A 75-year-old man from Broward County admitted in a Fort Lauderdale federal courtroom that he and two others heisted millions of dollars from investors more than 10 years ago, blew a good chunk of it on lavish lifestyles and squirreled away the rest in overseas accounts.
Burton Greenberg of Plantation pleaded guilty to wire fraud conspiracy at a recent hearing. He faces up to two decades behind bars.
The guilty plea comes just one month after he and another man, 60-year-old Bruce Kane of Fort Lauderdale, were arrested in connection with the scheme. Kane is being held in a prison in upstate New York, where he was apprehended. A third man, a Canadian national, is a suspect but has not yet been arrested, though he is believed to be residing in Turkey.
These kinds of white collar criminal cases are almost always prosecuted at the federal level, which often translates to harsher penalties.
Investment fraud, also sometimes referred to as as “securities fraud” or “stock fraud,” involves using deceptive practices to compel people to make purchases or sale decisions. In many cases, the targets are unsophisticated or inexperienced investors who aren’t able to effectively calculate the risk, and usually can’t afford the loss of capital. A lot of cases involve investors who are elderly, uneducated or even mentally challenged.
Per 18 U.S.C. 3301, investment fraud can include :
–Theft from investors
–Misleading statements regarding a firm’s financial reports
–Lying to corporate auditors
–Forging credit reports/ inflating appraisals/ falsifying identities
In many cases, those engaging in investment fraud spend much time working to make these schemes appear legitimate. In some cases, these individuals may have good intentions but be truly inept. However, it can be difficult to convince prosecutors when the losses are so significant.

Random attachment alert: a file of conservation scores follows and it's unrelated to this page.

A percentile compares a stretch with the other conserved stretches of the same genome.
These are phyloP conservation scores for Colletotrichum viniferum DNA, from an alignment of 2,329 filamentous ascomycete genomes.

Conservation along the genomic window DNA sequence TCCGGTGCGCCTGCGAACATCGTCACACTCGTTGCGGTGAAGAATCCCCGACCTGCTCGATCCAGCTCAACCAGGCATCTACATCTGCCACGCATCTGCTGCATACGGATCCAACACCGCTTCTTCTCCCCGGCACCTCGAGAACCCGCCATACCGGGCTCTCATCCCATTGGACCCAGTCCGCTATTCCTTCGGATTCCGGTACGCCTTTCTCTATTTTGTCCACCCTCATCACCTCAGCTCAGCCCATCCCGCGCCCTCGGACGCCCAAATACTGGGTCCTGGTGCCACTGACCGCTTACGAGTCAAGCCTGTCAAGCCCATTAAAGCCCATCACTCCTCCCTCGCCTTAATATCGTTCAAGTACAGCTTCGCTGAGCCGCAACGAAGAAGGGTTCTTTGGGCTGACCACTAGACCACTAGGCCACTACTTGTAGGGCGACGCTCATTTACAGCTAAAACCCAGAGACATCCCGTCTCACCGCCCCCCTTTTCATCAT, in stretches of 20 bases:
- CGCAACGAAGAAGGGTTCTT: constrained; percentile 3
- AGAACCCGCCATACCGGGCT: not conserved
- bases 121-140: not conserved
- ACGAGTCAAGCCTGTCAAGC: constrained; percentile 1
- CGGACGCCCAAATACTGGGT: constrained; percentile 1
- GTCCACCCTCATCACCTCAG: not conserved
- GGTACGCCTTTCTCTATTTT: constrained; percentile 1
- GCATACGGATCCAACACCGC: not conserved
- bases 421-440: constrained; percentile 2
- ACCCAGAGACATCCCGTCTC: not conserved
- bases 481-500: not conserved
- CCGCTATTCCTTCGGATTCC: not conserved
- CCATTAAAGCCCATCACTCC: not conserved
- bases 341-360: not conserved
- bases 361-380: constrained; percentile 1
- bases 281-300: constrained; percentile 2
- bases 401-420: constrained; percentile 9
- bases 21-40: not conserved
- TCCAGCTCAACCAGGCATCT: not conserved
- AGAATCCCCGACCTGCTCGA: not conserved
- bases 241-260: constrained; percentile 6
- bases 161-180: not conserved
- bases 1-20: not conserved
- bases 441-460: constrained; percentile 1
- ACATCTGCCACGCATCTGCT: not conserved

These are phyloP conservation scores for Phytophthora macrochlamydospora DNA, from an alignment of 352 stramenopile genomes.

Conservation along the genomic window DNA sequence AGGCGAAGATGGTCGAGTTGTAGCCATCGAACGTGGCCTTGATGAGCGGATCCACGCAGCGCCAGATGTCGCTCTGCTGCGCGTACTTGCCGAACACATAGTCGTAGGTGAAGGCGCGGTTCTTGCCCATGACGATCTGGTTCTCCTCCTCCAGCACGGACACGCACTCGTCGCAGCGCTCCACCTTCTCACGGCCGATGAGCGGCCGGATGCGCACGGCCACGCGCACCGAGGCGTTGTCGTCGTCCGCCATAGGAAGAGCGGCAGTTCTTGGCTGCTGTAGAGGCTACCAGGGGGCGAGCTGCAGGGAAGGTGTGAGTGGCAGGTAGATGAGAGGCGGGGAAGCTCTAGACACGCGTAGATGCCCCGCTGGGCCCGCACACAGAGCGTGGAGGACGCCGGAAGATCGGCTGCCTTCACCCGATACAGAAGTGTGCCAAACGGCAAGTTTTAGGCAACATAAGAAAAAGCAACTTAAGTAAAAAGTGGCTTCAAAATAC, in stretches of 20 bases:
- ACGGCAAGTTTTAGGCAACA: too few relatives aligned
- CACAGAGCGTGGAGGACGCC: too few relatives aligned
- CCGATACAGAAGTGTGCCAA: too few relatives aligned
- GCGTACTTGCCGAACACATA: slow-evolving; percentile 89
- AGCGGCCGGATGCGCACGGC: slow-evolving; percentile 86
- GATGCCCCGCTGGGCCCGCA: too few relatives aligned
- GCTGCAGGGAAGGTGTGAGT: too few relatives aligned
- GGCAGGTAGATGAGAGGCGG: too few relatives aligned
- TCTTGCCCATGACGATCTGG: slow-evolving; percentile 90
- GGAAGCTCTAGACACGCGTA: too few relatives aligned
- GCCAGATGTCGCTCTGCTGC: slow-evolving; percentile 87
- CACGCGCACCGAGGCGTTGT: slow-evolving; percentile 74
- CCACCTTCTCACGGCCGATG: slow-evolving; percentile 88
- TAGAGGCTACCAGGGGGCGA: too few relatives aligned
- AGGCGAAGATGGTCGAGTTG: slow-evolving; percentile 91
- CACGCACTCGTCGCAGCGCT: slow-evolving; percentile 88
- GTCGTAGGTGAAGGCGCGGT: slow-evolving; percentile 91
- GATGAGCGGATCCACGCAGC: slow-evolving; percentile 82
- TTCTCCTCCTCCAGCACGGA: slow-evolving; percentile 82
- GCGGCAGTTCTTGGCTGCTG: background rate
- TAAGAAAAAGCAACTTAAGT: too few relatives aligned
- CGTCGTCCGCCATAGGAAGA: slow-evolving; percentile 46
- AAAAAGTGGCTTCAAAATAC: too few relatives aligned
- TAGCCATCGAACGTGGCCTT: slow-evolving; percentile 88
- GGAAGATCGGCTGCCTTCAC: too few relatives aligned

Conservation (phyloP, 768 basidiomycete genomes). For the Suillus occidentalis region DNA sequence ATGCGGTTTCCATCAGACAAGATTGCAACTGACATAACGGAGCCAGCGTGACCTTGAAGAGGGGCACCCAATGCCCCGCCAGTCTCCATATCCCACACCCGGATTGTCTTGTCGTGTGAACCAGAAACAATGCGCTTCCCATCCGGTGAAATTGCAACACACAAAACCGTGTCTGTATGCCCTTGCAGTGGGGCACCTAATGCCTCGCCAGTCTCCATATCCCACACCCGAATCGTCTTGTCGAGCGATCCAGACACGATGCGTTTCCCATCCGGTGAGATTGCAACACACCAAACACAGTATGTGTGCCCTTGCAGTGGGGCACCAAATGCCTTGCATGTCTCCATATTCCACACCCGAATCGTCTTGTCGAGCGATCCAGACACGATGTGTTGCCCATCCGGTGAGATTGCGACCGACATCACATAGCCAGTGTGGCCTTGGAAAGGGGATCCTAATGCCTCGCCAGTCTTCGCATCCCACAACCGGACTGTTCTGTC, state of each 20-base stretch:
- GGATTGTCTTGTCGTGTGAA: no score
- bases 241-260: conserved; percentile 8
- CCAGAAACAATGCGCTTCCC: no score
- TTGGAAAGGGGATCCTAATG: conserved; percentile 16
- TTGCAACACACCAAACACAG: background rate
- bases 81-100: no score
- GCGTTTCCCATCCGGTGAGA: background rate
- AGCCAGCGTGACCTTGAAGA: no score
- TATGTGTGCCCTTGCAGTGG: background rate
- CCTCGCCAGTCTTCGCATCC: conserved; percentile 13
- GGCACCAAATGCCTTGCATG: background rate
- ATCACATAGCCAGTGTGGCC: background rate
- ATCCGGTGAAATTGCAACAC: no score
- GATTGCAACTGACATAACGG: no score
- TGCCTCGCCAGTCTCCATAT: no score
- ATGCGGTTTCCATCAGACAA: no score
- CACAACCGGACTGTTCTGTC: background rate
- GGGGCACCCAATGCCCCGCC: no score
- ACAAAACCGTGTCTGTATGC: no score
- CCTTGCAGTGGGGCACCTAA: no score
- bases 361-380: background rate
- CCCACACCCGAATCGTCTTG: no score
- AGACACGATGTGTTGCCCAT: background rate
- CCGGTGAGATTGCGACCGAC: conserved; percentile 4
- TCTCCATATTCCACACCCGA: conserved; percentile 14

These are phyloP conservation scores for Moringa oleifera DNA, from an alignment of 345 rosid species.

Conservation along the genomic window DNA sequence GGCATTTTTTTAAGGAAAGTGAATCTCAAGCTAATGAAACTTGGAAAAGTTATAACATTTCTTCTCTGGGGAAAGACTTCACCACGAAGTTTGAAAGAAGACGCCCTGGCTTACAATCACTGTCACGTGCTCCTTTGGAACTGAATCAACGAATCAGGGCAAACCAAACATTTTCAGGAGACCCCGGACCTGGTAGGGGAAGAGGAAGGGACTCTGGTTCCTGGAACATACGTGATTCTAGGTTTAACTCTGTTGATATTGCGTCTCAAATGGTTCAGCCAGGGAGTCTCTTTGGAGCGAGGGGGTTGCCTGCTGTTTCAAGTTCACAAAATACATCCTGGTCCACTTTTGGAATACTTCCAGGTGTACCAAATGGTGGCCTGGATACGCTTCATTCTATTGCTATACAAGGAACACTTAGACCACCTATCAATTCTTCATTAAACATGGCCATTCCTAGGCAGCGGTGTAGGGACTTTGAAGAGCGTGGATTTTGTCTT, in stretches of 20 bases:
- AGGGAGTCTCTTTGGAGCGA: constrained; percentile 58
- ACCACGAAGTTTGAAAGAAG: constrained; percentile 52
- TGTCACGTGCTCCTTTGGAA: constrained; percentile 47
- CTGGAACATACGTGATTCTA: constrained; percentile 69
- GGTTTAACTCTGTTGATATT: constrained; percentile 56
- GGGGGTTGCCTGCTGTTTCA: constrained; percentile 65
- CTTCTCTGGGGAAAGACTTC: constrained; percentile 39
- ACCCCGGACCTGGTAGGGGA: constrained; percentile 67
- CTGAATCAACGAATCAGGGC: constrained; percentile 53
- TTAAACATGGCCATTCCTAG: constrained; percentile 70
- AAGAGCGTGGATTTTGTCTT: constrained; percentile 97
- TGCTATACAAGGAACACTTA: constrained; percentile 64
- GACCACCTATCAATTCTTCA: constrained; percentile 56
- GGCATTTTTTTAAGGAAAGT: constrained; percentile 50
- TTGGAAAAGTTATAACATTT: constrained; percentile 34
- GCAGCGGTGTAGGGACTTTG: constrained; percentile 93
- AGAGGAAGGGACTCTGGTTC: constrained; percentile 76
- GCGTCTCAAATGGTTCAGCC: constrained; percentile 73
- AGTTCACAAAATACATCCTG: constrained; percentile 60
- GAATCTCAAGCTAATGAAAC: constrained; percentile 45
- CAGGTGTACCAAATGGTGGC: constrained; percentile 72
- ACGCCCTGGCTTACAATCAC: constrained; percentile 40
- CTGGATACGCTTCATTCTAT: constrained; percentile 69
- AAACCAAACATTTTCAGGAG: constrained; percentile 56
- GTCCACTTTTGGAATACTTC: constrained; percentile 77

Where the scheme involves some reliance on electronic communication, this is where wire fraud charges may apply. Per 18 U.S.C. 1343, wire fraud is when someone uses an interstate communications device (such as a phone, internet, fax machine, etc.) as part of any scheme to defraud another person of money, property or anything else of value.
At the core of wire fraud is intent. It’s not possible for someone to “accidentally” commit wire fraud in the legal sense. It is critical for prosecutors to show defendant acted with intent to defraud. But again, that doesn’t necessarily stop federal prosecutors from individuals who may have had good intentions, but failed miserably and lost a lot of money or property in the process.
And although there was actual money allegedly lost in the case involving Kane and Greenberg, it is not in fact necessary for the government to prove victims lost money. What the statute prohibits is engagement in a scheme to defraud. So even if no actual losses are suffered, the mere planning of such an operation can result in years in prison.
It’s imperative for those accused of wire fraud or any type of investment fraud to contact an experienced legal team that is well-resourced and has an established record of success in similar cases.
Call Fort Lauderdale Criminal Defense Attorney Richard Ansara at (954) 761-4011. Serving Broward, Miami-Dade and Palm Beach counties.
Broward man admits $10M investment fraud, Nov. 6, 2015, By Paula McMahon, Sun-Sentinel
More Blog Entries:
Theft Charges for Broward Bailiff Following Wife’s Conviction, Oct. 29, 2015, Fort Lauderdale White Collar Crime Lawyer Blog